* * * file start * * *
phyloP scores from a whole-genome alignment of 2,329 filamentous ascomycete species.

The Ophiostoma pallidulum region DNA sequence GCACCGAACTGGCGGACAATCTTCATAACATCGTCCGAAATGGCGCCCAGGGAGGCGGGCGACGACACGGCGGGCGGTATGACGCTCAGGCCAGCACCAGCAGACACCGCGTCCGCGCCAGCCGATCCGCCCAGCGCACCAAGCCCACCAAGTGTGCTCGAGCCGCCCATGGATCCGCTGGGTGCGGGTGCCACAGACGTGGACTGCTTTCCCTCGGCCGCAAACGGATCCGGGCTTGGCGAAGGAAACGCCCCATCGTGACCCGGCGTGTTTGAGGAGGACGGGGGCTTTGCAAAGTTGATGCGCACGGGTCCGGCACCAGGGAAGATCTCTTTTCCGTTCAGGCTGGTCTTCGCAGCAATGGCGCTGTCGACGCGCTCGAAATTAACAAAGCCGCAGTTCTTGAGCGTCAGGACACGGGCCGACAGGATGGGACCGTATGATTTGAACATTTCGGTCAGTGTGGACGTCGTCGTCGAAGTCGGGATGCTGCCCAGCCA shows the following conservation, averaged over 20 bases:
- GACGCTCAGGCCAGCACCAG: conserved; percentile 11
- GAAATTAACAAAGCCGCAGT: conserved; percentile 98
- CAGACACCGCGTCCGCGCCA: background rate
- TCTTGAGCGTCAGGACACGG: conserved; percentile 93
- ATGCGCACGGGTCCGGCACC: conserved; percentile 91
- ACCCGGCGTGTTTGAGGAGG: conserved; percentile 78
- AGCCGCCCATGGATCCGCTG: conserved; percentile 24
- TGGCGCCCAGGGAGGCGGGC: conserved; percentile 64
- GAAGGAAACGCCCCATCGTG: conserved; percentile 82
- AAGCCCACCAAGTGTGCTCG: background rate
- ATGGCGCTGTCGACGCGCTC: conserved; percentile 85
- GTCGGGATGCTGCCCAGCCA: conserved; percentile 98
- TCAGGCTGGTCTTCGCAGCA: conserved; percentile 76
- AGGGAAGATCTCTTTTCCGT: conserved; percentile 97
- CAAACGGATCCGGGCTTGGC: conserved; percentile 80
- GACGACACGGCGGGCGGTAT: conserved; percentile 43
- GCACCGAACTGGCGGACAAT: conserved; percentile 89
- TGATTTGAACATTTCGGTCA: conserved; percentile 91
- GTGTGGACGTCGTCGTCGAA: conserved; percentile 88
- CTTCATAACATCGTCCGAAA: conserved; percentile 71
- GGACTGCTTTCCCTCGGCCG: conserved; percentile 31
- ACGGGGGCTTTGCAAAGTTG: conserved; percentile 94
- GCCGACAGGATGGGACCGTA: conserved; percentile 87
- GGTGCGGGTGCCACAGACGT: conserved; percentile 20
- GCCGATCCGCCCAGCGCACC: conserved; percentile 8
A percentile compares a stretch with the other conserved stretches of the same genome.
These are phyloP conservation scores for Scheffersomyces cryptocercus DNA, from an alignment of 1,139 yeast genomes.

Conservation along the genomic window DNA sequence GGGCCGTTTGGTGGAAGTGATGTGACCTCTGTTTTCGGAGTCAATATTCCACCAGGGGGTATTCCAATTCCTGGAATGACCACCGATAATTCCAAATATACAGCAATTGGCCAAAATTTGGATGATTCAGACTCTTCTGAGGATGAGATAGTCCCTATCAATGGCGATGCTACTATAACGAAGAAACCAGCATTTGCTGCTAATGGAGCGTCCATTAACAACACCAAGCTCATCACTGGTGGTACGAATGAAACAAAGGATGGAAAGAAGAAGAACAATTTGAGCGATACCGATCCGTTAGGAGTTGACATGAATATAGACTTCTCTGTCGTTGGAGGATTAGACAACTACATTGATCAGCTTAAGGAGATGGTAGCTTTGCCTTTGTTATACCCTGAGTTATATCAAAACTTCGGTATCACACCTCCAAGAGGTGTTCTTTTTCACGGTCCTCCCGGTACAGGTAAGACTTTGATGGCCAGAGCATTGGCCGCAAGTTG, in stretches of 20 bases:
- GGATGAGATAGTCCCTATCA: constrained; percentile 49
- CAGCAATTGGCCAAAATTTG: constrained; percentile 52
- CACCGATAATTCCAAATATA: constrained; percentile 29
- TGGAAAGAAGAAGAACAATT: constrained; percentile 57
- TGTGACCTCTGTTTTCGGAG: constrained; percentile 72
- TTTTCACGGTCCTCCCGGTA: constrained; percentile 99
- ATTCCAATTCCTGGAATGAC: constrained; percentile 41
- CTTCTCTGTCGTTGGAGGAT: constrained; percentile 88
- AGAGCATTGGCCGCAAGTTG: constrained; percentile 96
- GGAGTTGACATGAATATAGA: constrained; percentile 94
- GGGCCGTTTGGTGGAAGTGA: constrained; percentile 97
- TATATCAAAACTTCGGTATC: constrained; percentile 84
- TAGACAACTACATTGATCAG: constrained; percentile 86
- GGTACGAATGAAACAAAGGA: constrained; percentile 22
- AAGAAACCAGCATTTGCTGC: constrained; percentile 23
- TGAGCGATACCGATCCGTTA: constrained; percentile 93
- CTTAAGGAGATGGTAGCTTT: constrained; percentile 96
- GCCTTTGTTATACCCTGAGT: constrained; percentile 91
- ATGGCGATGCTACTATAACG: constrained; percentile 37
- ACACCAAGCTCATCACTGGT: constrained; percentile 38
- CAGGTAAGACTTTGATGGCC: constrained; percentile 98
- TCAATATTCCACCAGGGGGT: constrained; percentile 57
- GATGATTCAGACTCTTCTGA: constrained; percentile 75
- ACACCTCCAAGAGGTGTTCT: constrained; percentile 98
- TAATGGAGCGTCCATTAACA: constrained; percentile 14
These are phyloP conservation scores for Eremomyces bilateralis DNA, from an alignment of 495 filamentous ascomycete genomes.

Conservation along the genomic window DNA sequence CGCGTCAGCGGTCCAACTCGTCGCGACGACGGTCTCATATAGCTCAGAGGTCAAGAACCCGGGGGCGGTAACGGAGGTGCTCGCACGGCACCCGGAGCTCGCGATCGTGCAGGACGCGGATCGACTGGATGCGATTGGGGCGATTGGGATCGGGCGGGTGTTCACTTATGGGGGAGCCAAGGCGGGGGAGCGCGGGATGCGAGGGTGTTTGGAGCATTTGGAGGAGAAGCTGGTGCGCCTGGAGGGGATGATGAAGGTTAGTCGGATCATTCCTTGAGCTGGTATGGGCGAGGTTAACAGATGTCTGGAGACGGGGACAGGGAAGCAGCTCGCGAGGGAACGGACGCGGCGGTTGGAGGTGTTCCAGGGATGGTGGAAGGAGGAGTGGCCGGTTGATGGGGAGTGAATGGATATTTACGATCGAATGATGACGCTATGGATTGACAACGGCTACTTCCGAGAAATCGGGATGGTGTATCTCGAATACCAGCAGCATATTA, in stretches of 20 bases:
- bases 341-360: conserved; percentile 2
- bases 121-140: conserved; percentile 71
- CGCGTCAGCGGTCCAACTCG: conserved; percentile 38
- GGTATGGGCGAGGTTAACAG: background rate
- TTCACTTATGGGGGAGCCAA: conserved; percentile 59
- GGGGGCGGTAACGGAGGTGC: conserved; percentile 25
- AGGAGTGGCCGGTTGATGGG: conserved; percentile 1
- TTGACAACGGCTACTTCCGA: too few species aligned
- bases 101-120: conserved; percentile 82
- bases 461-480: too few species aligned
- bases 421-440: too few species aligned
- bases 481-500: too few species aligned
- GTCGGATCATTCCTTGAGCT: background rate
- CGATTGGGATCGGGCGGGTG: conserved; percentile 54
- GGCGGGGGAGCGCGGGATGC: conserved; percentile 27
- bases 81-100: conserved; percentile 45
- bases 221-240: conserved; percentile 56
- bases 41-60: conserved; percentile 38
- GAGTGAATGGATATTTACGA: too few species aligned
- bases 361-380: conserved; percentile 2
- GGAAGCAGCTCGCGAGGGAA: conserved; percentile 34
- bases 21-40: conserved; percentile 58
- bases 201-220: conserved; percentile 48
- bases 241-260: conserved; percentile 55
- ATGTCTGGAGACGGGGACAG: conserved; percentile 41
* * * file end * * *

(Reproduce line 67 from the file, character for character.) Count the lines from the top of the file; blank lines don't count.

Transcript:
- bases 461-480: too few species aligned